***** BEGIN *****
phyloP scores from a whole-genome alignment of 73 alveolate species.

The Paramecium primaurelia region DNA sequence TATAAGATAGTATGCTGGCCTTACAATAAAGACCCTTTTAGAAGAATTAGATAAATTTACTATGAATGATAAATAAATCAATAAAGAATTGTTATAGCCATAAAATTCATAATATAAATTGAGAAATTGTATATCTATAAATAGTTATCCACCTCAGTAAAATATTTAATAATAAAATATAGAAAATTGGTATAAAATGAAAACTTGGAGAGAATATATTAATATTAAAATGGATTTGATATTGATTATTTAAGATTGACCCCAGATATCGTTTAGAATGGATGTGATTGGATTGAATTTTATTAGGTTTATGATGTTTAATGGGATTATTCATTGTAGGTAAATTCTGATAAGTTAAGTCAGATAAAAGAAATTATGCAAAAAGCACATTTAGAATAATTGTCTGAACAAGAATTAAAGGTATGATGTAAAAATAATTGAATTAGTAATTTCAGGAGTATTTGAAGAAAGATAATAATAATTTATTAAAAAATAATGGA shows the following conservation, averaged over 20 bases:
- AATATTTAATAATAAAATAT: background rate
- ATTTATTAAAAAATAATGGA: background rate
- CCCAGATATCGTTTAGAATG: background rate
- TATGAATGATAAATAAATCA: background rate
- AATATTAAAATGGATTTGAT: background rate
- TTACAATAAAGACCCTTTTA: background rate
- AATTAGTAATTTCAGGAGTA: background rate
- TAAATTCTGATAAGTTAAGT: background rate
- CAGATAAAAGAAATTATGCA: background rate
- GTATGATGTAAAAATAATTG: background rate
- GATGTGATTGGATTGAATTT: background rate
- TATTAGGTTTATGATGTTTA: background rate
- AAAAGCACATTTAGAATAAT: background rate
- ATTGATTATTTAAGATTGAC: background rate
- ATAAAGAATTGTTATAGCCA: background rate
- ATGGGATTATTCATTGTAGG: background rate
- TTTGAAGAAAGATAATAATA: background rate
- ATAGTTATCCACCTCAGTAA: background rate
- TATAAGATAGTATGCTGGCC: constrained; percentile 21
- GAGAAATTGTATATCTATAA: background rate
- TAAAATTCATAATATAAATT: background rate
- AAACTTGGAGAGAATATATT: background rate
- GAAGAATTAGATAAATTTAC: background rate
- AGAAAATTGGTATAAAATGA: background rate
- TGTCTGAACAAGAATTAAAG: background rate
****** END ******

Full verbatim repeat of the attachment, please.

phyloP scores from a whole-genome alignment of 73 alveolate species.

The Paramecium primaurelia region DNA sequence TATAAGATAGTATGCTGGCCTTACAATAAAGACCCTTTTAGAAGAATTAGATAAATTTACTATGAATGATAAATAAATCAATAAAGAATTGTTATAGCCATAAAATTCATAATATAAATTGAGAAATTGTATATCTATAAATAGTTATCCACCTCAGTAAAATATTTAATAATAAAATATAGAAAATTGGTATAAAATGAAAACTTGGAGAGAATATATTAATATTAAAATGGATTTGATATTGATTATTTAAGATTGACCCCAGATATCGTTTAGAATGGATGTGATTGGATTGAATTTTATTAGGTTTATGATGTTTAATGGGATTATTCATTGTAGGTAAATTCTGATAAGTTAAGTCAGATAAAAGAAATTATGCAAAAAGCACATTTAGAATAATTGTCTGAACAAGAATTAAAGGTATGATGTAAAAATAATTGAATTAGTAATTTCAGGAGTATTTGAAGAAAGATAATAATAATTTATTAAAAAATAATGGA shows the following conservation, averaged over 20 bases:
- AATATTTAATAATAAAATAT: background rate
- ATTTATTAAAAAATAATGGA: background rate
- CCCAGATATCGTTTAGAATG: background rate
- TATGAATGATAAATAAATCA: background rate
- AATATTAAAATGGATTTGAT: background rate
- TTACAATAAAGACCCTTTTA: background rate
- AATTAGTAATTTCAGGAGTA: background rate
- TAAATTCTGATAAGTTAAGT: background rate
- CAGATAAAAGAAATTATGCA: background rate
- GTATGATGTAAAAATAATTG: background rate
- GATGTGATTGGATTGAATTT: background rate
- TATTAGGTTTATGATGTTTA: background rate
- AAAAGCACATTTAGAATAAT: background rate
- ATTGATTATTTAAGATTGAC: background rate
- ATAAAGAATTGTTATAGCCA: background rate
- ATGGGATTATTCATTGTAGG: background rate
- TTTGAAGAAAGATAATAATA: background rate
- ATAGTTATCCACCTCAGTAA: background rate
- TATAAGATAGTATGCTGGCC: constrained; percentile 21
- GAGAAATTGTATATCTATAA: background rate
- TAAAATTCATAATATAAATT: background rate
- AAACTTGGAGAGAATATATT: background rate
- GAAGAATTAGATAAATTTAC: background rate
- AGAAAATTGGTATAAAATGA: background rate
- TGTCTGAACAAGAATTAAAG: background rate